“While we look forward to the results of these investigations, it is evident, looking more broadly, that the size and complexity of ships has grown over the years, placing greater demands on our marine transportation infrastructure that may not have kept pace with the increased risk that these vessels pose,” Gautier testified. “It’s time for us to more broadly understand these risks.”

Gautier told lawmakers he was convening a “nationwide Board of Inquiry” to evaluate the efficacy of the Coast Guard’s risk management resources and how they’re being put to use in major ports.

Describing the probe as a critical step to ensure “safe and secure flow of commerce on our waterways,” Gautier said it would “establish a holistic national level approach to develop risk profiles, identify ways to address vulnerabilities and propose actions to reduce the risk of major incidents.”

Homendy said she was “very encouraged” to hear the Coast Guard’s plan for a board of inquiry for ports across the country.

Questions over funding bridge reconstruction

President Joe Biden has pledged that the federal government would pay entirely to rebuild the bridge. But if Congress is fronting the cost of a new bridge, anticipated to approach a price tag of $2 billion, committee members asked Tuesday, how can it expect to get some money back?

Shailen Bhatt, administrator of the Federal Highway Administration, told lawmakers that under existing rules, any insurance funds recovered after an “emergency relief” event go back into the emergency relief fund. That program covers most of the costs of repairs to damaged roads and bridges following natural disasters and external catastrophic failures.

The roughly $1.7 to $1.9 billion emergency relief request related to the Key Bridge collapse is the second-largest ever received by the Federal Highway Administration, according to Bhatt. It is second to a $2.2 billion request made following Hurricane Katrina, he said Wednesday.

Bhatt also acknowledged, in response to lawmakers’ questions, that the Key Bridge had been redesignated following the collapse as part of the interstate highway system, rather than a state facility. That redesignation means it will be eligible for 90% or more of the costs to be covered by the federal program, rather than the 80% it would have qualified for without the designation.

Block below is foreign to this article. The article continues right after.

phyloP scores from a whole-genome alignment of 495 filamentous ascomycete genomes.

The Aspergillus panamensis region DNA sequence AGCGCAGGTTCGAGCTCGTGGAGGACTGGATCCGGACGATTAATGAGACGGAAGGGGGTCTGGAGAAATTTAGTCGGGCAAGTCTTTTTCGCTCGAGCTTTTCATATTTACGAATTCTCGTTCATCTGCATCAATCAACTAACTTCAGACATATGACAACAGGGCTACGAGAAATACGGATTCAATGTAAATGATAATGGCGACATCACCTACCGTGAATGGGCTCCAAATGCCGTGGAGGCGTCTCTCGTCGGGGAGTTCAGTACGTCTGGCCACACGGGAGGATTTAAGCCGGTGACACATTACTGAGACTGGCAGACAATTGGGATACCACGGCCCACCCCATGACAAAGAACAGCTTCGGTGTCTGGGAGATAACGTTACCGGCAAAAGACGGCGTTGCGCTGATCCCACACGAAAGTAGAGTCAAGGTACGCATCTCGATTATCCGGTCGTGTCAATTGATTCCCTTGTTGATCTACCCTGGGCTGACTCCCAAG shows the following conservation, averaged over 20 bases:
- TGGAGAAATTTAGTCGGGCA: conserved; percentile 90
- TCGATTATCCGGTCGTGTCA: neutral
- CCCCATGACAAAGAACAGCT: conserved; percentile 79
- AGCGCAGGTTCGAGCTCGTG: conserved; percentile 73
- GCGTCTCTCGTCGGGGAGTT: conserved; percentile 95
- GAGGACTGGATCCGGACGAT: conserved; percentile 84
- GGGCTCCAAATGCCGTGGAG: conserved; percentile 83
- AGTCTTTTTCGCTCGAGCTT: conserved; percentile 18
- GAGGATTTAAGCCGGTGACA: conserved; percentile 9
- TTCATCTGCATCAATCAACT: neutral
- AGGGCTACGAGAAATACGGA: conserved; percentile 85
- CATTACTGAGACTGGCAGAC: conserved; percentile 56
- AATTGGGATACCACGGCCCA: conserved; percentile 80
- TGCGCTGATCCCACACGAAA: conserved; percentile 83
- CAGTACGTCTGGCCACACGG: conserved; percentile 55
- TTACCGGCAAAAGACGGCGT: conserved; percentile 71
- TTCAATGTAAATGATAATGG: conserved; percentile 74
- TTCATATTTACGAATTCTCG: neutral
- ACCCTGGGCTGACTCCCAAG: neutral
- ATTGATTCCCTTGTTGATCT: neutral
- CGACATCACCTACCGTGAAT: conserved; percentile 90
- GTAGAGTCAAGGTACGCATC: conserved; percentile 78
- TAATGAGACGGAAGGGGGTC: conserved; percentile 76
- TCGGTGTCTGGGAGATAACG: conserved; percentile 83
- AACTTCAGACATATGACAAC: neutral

The Federal Highway Administration has told Maryland officials that they “believe” emergency relief funding will be available, which Bhatt said helps to relieve some “uncertainty.”

“I can pretty much with certainty guarantee this will not be 100% federally funded eventually, because we will recoup all of the insurance payments … and they will go back into the [emergency relief] funds,” Bhatt said.

Questions about pier protection — for Key Bridge and others

The NTSB’s preliminary report noted that the Key Bridge had four dolphins, or island-like structures in the water, designed to protect its piers — two on each side of the bridge.

But those devices didn’t stop the drifting Dali from striking one of the bridge piers, which was surrounded by timber, concrete and steel. The surrounding protection remained relatively tight to the pier itself, Homendy said Wednesday, and the dolphins were “rather small.”

She said the NTSB has been comparing the Key Bridge to others that “have pier protection that comes out farther, so that a vessel can’t get to the column” and larger dolphins.

“In this situation, you have a bridge that began operations in 1977. If it was built today, it would be built differently,” Homendy said.

She urged other bridge owners to conduct risk assessments of their own bridges with this in mind, alongside the growing size of containerships. It’s not necessary to wait until the NTSB investigation is complete to evaluate how protected a bridge is, she said.